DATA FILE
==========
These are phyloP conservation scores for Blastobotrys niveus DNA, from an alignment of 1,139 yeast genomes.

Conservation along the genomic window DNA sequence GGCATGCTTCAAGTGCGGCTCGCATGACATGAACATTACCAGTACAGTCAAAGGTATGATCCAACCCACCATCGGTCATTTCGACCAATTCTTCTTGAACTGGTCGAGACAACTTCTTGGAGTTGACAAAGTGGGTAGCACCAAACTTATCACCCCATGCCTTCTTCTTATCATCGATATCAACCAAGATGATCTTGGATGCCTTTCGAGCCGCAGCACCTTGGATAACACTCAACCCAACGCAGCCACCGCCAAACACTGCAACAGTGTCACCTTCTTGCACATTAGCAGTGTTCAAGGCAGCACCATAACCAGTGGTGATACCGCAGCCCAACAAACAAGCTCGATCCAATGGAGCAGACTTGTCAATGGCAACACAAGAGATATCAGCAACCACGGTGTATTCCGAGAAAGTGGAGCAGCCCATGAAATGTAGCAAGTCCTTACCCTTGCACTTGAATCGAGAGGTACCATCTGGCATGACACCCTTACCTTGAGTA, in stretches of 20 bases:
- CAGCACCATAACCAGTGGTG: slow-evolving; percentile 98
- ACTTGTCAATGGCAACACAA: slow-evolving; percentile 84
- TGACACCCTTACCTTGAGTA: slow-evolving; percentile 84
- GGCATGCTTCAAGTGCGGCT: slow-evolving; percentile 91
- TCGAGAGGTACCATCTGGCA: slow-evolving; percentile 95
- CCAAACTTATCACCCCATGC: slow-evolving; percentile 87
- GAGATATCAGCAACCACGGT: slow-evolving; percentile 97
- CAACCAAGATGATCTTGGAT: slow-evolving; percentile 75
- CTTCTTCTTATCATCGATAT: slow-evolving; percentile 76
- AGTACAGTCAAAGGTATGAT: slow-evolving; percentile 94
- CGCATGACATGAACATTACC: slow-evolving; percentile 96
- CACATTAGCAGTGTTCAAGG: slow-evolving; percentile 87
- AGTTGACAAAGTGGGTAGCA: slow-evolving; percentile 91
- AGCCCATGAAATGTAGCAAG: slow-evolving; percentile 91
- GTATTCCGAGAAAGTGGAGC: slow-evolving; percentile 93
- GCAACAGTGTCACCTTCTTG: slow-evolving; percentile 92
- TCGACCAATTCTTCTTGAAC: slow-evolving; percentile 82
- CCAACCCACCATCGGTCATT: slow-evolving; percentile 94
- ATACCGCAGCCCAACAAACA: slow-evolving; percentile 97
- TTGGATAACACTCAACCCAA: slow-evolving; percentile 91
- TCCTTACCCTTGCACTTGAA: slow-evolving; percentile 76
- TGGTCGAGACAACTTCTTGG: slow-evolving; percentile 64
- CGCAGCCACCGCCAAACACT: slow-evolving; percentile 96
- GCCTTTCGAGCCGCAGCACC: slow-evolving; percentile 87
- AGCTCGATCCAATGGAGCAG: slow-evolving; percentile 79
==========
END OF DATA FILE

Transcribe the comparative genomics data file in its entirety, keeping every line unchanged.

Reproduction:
These are phyloP conservation scores for Blastobotrys niveus DNA, from an alignment of 1,139 yeast genomes.

Conservation along the genomic window DNA sequence GGCATGCTTCAAGTGCGGCTCGCATGACATGAACATTACCAGTACAGTCAAAGGTATGATCCAACCCACCATCGGTCATTTCGACCAATTCTTCTTGAACTGGTCGAGACAACTTCTTGGAGTTGACAAAGTGGGTAGCACCAAACTTATCACCCCATGCCTTCTTCTTATCATCGATATCAACCAAGATGATCTTGGATGCCTTTCGAGCCGCAGCACCTTGGATAACACTCAACCCAACGCAGCCACCGCCAAACACTGCAACAGTGTCACCTTCTTGCACATTAGCAGTGTTCAAGGCAGCACCATAACCAGTGGTGATACCGCAGCCCAACAAACAAGCTCGATCCAATGGAGCAGACTTGTCAATGGCAACACAAGAGATATCAGCAACCACGGTGTATTCCGAGAAAGTGGAGCAGCCCATGAAATGTAGCAAGTCCTTACCCTTGCACTTGAATCGAGAGGTACCATCTGGCATGACACCCTTACCTTGAGTA, in stretches of 20 bases:
- CAGCACCATAACCAGTGGTG: slow-evolving; percentile 98
- ACTTGTCAATGGCAACACAA: slow-evolving; percentile 84
- TGACACCCTTACCTTGAGTA: slow-evolving; percentile 84
- GGCATGCTTCAAGTGCGGCT: slow-evolving; percentile 91
- TCGAGAGGTACCATCTGGCA: slow-evolving; percentile 95
- CCAAACTTATCACCCCATGC: slow-evolving; percentile 87
- GAGATATCAGCAACCACGGT: slow-evolving; percentile 97
- CAACCAAGATGATCTTGGAT: slow-evolving; percentile 75
- CTTCTTCTTATCATCGATAT: slow-evolving; percentile 76
- AGTACAGTCAAAGGTATGAT: slow-evolving; percentile 94
- CGCATGACATGAACATTACC: slow-evolving; percentile 96
- CACATTAGCAGTGTTCAAGG: slow-evolving; percentile 87
- AGTTGACAAAGTGGGTAGCA: slow-evolving; percentile 91
- AGCCCATGAAATGTAGCAAG: slow-evolving; percentile 91
- GTATTCCGAGAAAGTGGAGC: slow-evolving; percentile 93
- GCAACAGTGTCACCTTCTTG: slow-evolving; percentile 92
- TCGACCAATTCTTCTTGAAC: slow-evolving; percentile 82
- CCAACCCACCATCGGTCATT: slow-evolving; percentile 94
- ATACCGCAGCCCAACAAACA: slow-evolving; percentile 97
- TTGGATAACACTCAACCCAA: slow-evolving; percentile 91
- TCCTTACCCTTGCACTTGAA: slow-evolving; percentile 76
- TGGTCGAGACAACTTCTTGG: slow-evolving; percentile 64
- CGCAGCCACCGCCAAACACT: slow-evolving; percentile 96
- GCCTTTCGAGCCGCAGCACC: slow-evolving; percentile 87
- AGCTCGATCCAATGGAGCAG: slow-evolving; percentile 79